This is the Morning Shift, our one-stop daily roundup of all the auto news that's actually important — all in one place at 9:00 AM. Or, you could spend all day waiting for other sites to parcel it out to you one story at a time. Isn't your time more important?
1st Gear: The Fed Tries To Juice Housing, Which Could Juice Car Sales
CNBC reports that the Federal Reserve is putting on a full court press to boost the housing market. It's going to buy $40 billion in mortgage-backed securities every month indefinitely. a clear sign that it thinks the housing market needs some help. This whole event is called QE3 — not for some future Queen Elizabeth, but because it's the third time the Fed has done this quantitative easing. Here's a good explainer from the Washington Post. Remember that we care a lot about the housing market because it's one of the three drivers of car sales (the other two are jobs and consumer confidence).
Interest rates aren't the issue: people who can borrow have done so and/or refinanced their homes. But there's still a big problem with people who don't have any equity in their homes, who can't afford to pay the fees needed to refinance, or whose credit took a hit during the recession. Says CNBC: "What remains to be seen is how many potential buyers will be able to take advantage of these low rates, given the still tight lending standards that rule today's market."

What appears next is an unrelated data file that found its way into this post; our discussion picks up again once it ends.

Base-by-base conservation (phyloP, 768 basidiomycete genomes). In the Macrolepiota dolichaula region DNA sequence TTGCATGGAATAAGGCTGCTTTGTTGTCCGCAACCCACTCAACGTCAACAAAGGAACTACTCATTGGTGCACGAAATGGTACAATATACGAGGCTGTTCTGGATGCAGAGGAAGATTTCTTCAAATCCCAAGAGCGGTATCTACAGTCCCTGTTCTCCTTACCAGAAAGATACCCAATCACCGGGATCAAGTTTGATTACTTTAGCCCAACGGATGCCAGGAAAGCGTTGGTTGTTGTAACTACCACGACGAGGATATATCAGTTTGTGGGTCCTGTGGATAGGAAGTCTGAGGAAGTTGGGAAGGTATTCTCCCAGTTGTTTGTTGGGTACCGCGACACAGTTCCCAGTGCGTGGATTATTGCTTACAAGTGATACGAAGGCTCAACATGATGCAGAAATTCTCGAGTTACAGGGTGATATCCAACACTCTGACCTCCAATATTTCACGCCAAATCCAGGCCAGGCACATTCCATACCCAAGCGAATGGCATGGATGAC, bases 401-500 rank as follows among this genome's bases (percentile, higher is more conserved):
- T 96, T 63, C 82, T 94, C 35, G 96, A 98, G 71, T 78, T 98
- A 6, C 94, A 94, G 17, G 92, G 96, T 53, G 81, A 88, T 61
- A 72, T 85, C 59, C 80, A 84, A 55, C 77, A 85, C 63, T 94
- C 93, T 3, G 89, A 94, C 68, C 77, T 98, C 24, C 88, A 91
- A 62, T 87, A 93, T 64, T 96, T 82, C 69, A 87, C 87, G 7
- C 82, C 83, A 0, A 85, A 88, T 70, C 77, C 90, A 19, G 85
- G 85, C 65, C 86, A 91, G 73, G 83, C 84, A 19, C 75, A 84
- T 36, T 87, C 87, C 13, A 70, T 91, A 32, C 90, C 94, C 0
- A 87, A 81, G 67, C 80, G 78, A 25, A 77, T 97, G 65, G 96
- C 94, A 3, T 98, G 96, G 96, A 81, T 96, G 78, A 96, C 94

2nd Gear: In Atlanta, Take A Porsche To Your Plane
The Wall Street Journal (sub. required) tells us about a service Delta Air Lines is providing to some very elite fliers in Atlanta. It is picking them up at their planes in a Porsche Cayenne S, and zipping them across the airport for their connecting flights. Now, airlines have given special treatment to major corporate customers and VIPs for years. But usually, this plane to plane service is done in a minivan or one of those party buses. The Journal says Delta isn't advertising the service, which is being offered to selected diamond and platinum level members of its frequent flier club, because it doesn't want to raise customer expectations. And on a busy day or amid weather delays, we can't imagine that the airport wants Porsches getting in the way on the tarmac. The suggestion came from Porsche Cars North America, which is based in Atlanta, Clearly, George Clooney missed out on something that could have kept him flying even more miles.
3rd Gear: Nissan Terra Concept Has A Tablet On Its Dashboard
Tab Times reports that Nissan has tossed out a big chunk of the dashboard on its Terra concept car and replaced it with a tablet. The car, which is set to be shown in Paris, looks a lot like the Nissan Juke on the outside. On the inside, however, there's a removable tablet that the driver docks in a port. The slate shows a speedometer and the energy usage for the Terra, a hydrogen fuel cell vehicle. The tablet sits behind the steering wheel, and it can be programmed to show other information about the car, but the speed and energy use stay on the screen. There isn't any information available about the car's performance. Tab Times says car companies increasingly are playing around with tablets. Renault, which is Nissan's sister company, showed a tablet GPS system at the LeWeb conference in Paris last December.